Finding Value in MLP IDRs

02/17/17 | Maria Halmo

Incentive distribution rights (IDRs) are one of those often-confusing, MLP-specific quirks that few traditional investors understand, even in their simplest form. Alerian has explained the structure in the past, but given recent transactions in the MLP space, it’s time to look further in depth and explore their nuance.

Designed specifically to align the interests of the MLP and its general partner (GP), IDRs still have their flaws. While a greater portion of incremental cash flow goes to the GP as the LP raises its distribution, that incentive only works when MLPs are growing distributions. What happens when MLPs are now keeping distributions flat (or very low growth) to raise coverage ratios and invest capital back into their business? Or, once IDRs have hit the highest tier, the MLPs cost of capital can rise so high that it becomes more prohibitive to find growth projects that have a high enough return to justify the risk. An MLP management team thus hobbled does little to benefit the GP.

In the recent past, Plains All American Pipeline (PAA) solved the cost-of-capital conundrum by buying the IDRs from Plains GP Holdings (PAGP). It also cut the distribution as part of this simplification and now PAGP functions as a C corporation tracking stock for PAA. A few months later, Williams Partners (WPZ) and Williams Companies (WMB) also eliminated the IDRs (for 289 million WPZ units) and cut the distribution, also creating a tracking stock. Without these decisive, prophylactic reorganizations, each family of companies would have suffered. Now, they have reset their distributions, satisfied some investors demands for MLP-like investments without a Schedule K-1, and no longer need to play investment banker. In short, while the IDRs elimination came at a cost, both firms may now totally focus on operating and growing midstream companies.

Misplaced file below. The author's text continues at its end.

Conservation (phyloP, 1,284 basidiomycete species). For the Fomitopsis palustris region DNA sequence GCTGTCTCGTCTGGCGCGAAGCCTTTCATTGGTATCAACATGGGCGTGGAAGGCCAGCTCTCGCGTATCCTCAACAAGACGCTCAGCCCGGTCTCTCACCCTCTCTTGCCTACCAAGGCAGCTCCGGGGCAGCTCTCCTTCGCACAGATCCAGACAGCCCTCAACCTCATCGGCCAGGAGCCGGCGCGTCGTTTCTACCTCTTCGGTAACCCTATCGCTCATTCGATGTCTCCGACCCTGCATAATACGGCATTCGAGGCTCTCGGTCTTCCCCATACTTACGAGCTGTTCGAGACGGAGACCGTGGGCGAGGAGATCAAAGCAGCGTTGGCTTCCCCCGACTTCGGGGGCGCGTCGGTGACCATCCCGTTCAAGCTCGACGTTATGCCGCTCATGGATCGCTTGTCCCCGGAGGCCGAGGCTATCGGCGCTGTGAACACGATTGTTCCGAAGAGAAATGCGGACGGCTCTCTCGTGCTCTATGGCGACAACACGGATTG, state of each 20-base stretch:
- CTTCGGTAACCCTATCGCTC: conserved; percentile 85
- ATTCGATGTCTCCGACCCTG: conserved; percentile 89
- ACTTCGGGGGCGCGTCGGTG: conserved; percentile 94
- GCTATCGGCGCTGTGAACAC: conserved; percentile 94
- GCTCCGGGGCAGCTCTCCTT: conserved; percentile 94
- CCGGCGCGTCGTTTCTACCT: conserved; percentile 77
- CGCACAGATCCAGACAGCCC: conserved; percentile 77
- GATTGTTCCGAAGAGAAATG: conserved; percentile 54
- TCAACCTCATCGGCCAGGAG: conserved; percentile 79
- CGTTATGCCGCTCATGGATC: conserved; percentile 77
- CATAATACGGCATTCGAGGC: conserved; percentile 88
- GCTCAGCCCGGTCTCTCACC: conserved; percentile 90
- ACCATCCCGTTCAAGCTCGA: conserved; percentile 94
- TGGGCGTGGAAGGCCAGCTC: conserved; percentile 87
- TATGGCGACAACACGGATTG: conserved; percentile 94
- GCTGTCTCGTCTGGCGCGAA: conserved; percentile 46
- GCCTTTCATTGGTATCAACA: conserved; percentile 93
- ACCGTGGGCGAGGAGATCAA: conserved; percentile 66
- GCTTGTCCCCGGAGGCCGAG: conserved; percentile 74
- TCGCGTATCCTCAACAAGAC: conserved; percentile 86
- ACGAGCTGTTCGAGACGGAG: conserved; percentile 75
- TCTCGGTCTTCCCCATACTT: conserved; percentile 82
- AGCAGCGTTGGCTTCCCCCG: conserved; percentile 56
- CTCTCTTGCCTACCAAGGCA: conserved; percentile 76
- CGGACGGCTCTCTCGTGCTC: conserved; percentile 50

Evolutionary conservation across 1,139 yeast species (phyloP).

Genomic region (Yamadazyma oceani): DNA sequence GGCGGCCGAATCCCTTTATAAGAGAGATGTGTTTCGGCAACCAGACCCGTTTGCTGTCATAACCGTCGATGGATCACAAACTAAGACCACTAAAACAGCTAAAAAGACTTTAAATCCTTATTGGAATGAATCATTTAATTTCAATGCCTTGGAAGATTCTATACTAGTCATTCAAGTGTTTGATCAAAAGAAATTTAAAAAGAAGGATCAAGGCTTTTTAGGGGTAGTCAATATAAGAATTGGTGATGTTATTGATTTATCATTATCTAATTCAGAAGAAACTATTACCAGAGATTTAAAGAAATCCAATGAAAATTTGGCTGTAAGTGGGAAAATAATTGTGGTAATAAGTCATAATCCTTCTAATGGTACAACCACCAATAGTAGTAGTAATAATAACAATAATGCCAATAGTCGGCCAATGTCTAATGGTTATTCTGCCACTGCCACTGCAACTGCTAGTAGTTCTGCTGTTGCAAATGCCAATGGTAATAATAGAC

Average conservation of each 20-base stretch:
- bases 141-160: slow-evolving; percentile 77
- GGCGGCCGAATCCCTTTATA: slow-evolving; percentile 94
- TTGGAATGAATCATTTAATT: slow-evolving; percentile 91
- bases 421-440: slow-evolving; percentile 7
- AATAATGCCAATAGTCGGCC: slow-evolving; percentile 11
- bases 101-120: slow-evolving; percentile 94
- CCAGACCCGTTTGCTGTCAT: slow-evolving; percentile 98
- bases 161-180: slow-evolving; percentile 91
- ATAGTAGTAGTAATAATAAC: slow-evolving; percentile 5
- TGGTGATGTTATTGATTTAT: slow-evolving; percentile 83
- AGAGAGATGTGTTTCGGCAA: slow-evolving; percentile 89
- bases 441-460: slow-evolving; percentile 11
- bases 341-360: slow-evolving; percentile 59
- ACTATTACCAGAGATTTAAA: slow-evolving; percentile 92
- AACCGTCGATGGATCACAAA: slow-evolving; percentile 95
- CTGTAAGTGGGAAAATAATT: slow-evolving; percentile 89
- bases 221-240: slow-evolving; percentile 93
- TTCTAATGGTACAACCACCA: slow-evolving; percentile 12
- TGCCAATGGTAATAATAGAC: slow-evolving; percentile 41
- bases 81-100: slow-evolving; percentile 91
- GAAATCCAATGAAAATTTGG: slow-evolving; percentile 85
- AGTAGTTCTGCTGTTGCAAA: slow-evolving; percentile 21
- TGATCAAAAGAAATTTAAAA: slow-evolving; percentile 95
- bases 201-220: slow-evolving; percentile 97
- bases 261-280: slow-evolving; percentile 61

On the other hand, DCP Midstream LP (DCP) chose to maintain the IDR structure with its GP (DCP Midstream LLC, a privately-held company), while simplifying their structure.

Over the past few years, ONEOK Partners (OKS) and its GP, ONEOK (OKE), have been very vocal about trying to pursue M&A on a large scale. As a clever analyst quipped, they found it in their own MLP, as OKE will be buying OKS. Buying the MLP entire is not as unusual as it sounds. Kinder may have been the best known, but Enbridge Inc (ENB) followed a similar playbook announcing it would buy Midcoast Energy Partners (MEP) just a few weeks ago. While many worry this is a condemnation of the MLP structure itself, one might instead say this is a sign of management frustration in the attempt to use the MLP as a primarily financing vehicle. Enbridge describes MEP as “EEP’s primary vehicle for owning and growing its natural gas and natural gas liquids (NGL) midstream business.” In these cases, a consolidated entity was more valuable than having a separate MLP and benefiting from not only simplification, but IDR elimination, even if the MLP had to be purchased at a premium.

However, most interestingly, a few weeks ago, NextEra Energy Partners (NEP) took an entirely different tack. Its GP, NextEra Energy (NEE) eliminated 75% of the IDRs indefinitely and for free. It’s a radical move we haven’t seen in over a decade and one which requires the kind of lateral thinking so valued by consulting firms. The last time we saw this method was Enterprise Products Partners (EPD) when the private GP gave back IDRs in 2002. While the businesses NEP and EPD run are as different as apples and watermelons, EPD has been a runaway success over the past 15 years. In both cases, management has chosen to invest primarily in LP units, just like every other investor.

What the NEP deal highlights, more than anything, is that IDRs may not be worth as much as everyone thought they were. GPs used to be taken public (or C corps would form MLPs) on the strength of IDRs providing leveraged exposure to the MLP. Which isn’t to say I am now claiming all GPs are about to disappear or are overvalued. Like learning about IDRs themselves, the situation is nuanced and specific to each family of companies.

Throughout 2017, additional consolidation and simplifications transactions can be expected, and the value of the IDRs will be dependent on the future growth prospects of the MLP, the financial stability of the GP, and where in the splits the company is. While it is not as dire as “IDRs are worthless because NEE gave them back for free”, the potential risk of their elimination could make investors pause and reconsider (or reduce) the valuation of any outstanding GP owning IDRs.